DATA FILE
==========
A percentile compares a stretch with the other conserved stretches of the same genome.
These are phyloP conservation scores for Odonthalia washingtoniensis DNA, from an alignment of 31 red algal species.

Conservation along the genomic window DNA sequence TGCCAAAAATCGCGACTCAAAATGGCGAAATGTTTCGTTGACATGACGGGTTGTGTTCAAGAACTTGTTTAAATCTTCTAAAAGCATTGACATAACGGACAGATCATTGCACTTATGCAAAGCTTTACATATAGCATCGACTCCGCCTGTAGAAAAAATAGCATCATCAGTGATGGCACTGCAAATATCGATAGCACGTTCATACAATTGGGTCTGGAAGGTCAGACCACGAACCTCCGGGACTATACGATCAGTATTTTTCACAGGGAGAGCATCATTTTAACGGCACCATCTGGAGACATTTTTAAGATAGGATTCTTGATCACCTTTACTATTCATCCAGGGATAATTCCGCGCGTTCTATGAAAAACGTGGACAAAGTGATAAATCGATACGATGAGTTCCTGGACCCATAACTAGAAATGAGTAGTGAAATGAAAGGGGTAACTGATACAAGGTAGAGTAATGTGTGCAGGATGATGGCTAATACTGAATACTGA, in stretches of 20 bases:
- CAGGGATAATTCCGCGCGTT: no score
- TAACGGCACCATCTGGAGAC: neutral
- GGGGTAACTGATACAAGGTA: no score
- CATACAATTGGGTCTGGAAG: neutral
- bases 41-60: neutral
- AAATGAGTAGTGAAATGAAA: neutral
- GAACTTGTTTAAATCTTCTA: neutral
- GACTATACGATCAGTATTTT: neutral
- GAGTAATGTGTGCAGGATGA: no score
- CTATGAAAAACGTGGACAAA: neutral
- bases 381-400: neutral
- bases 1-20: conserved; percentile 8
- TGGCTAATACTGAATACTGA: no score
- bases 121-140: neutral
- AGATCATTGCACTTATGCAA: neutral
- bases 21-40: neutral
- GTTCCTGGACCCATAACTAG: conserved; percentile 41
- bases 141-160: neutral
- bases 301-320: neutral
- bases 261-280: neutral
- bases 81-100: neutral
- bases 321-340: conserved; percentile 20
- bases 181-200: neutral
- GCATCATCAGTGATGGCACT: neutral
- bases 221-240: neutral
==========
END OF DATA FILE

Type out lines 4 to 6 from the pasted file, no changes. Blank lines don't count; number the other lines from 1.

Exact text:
- CAGGGATAATTCCGCGCGTT: no score
- TAACGGCACCATCTGGAGAC: neutral
- GGGGTAACTGATACAAGGTA: no score